Science and Engineering Week: Saving the world
As a special science week kicks off, we look at the world’s pressing problems and how scientists and engineers might help solve them.
Cluck! Cluck! Chickens feel their offspring’s pain
'Mother hen' is a phrase used to describe a human mother fussing. Now we find that chickens display a similar empathy with their young. Shared evolutionary tools?
Has human evolution reached a standstill?
The changing story of life on earth is four billion years old. But some say we've come to a halt. Is technology changing the evolutionary rules?
In Jeopardy: computer challenges human race
A computer program is challenging humans in a popular quiz show this week... It's a giant leap forward for AI but questions persist over just how far machines can go...
Electrifying! How science can make you smarter
New research has shown that electric currents can enhance your thinking. But should we really use technology to boost our brainpower?
Is Lake Vostok the last secret on earth?
Beneath 4km of Antarctic ice is the dark water of Lake Vostok, sealed from the world for 15 million years. What lies hidden in its depths?
Birds, bears and mammoths – coming soon?
A UK revival for the world’s heaviest flying bird is being funded by the EU. Now other extinct species could be on their way back.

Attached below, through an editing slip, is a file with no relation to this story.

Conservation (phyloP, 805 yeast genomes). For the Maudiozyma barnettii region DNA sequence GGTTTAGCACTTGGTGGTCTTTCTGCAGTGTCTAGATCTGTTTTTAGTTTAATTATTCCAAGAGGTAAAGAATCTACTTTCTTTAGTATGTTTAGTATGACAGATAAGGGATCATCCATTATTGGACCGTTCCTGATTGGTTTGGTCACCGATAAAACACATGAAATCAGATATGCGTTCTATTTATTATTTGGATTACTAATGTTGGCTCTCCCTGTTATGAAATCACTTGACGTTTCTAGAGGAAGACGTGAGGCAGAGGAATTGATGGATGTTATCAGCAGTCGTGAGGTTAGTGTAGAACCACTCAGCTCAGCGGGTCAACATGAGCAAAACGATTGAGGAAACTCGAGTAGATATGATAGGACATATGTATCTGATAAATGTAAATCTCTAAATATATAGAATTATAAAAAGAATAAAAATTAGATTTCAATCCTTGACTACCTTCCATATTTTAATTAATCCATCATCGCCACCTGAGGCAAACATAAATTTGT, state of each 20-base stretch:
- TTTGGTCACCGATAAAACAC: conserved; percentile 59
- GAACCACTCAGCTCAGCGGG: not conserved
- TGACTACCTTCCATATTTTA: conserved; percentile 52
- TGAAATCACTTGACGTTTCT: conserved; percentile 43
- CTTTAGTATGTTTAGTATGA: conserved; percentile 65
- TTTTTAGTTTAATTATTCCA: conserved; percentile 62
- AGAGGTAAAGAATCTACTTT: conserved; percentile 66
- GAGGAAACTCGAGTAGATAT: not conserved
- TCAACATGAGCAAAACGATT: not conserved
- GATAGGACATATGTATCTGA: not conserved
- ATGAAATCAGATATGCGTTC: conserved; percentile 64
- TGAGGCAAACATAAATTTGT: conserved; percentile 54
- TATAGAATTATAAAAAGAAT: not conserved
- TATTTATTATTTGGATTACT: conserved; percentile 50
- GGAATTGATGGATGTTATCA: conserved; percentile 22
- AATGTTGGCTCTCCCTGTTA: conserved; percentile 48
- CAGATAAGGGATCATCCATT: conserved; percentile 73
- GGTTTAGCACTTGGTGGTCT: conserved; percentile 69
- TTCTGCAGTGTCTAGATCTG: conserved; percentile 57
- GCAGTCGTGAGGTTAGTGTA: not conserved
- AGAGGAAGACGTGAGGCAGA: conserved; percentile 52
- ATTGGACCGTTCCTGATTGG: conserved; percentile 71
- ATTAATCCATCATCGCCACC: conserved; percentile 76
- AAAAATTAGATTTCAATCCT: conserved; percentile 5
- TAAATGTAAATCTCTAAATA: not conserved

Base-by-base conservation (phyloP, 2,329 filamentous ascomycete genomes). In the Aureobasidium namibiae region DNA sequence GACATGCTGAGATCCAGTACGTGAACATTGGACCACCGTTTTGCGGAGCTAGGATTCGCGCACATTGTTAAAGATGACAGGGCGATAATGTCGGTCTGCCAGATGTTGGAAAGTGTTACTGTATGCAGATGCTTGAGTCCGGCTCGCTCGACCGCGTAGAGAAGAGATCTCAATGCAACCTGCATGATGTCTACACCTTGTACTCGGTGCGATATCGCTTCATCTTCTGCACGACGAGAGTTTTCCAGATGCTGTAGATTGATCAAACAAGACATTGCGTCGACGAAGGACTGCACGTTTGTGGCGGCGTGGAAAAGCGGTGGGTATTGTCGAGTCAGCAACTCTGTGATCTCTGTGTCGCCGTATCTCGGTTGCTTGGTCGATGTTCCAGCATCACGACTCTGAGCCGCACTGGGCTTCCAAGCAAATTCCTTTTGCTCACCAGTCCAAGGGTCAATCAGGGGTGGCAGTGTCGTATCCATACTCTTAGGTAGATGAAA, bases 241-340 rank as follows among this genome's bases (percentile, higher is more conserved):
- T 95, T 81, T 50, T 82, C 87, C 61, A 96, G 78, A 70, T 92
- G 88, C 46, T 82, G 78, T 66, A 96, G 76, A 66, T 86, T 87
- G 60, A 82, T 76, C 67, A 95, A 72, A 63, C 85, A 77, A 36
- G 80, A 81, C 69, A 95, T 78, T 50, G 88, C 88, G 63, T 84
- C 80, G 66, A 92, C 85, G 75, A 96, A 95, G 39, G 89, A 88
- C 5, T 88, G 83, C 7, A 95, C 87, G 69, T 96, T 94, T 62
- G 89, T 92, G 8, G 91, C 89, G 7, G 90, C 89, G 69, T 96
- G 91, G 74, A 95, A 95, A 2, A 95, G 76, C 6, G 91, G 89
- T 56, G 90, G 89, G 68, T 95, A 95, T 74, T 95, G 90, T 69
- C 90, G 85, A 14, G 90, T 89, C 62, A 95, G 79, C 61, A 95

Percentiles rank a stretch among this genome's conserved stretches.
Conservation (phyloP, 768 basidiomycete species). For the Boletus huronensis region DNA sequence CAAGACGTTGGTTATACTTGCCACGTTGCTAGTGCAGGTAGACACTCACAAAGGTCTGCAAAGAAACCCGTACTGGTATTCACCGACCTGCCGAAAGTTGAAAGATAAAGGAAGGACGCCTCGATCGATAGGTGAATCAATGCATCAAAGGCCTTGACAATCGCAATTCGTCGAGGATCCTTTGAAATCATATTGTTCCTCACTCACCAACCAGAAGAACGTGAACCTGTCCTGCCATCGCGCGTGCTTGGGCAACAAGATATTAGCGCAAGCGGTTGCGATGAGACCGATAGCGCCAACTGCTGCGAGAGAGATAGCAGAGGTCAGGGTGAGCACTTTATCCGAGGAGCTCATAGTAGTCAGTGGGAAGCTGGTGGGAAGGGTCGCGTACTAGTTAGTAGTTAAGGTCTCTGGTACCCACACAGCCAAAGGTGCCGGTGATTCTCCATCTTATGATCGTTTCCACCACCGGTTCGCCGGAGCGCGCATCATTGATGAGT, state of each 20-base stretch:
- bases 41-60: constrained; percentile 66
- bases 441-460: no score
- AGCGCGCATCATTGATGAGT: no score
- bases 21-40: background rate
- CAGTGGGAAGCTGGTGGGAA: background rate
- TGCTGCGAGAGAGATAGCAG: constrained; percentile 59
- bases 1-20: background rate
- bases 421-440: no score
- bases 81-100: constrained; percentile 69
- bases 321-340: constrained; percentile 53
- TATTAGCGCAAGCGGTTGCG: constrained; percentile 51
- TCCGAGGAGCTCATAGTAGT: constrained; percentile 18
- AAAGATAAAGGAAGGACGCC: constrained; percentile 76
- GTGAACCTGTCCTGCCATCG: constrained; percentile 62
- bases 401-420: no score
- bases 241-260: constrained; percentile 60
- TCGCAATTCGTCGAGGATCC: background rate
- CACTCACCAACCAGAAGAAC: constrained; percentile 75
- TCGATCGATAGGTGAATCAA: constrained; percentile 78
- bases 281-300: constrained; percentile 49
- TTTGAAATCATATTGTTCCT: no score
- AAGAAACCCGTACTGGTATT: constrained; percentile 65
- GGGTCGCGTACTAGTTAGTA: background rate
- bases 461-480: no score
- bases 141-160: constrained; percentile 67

Avatar director to tackle Challenger Deep
James Cameron is planning a voyage to the bottom of the world's deepest ocean. Is human exploration more valuable than robotic research?
Scotland Yard and the spy who 'went native'
Environmental protestors have escaped prosecution, after a police mole who spied on them sensationally changed sides. Everyone’s angry – but who’s in the right?
Miracle and disaster as China grows rich
Boomtime for industry in China has brought health risks for the population, with frequent poisonings and accidents. But there are benefits as well.
Scientists attack killer junk food in our shops
We could save over 3000 deaths a month by passing a law to make everyday foods healthier, say scientists. But the government says what we eat should be a free choice.
Spare liver, anyone? No longer an absurd question
The developing ability of scientists to grow human organs in the lab is leading many experts to predict a new age of unlimited replacement items for the human body.
Oil pollution: best when out of sight and out of mind
The BP oil leak off the coast of America has led Barack Obama to crack down on offshore drilling. But does this mean even worse pollution in other parts of the world?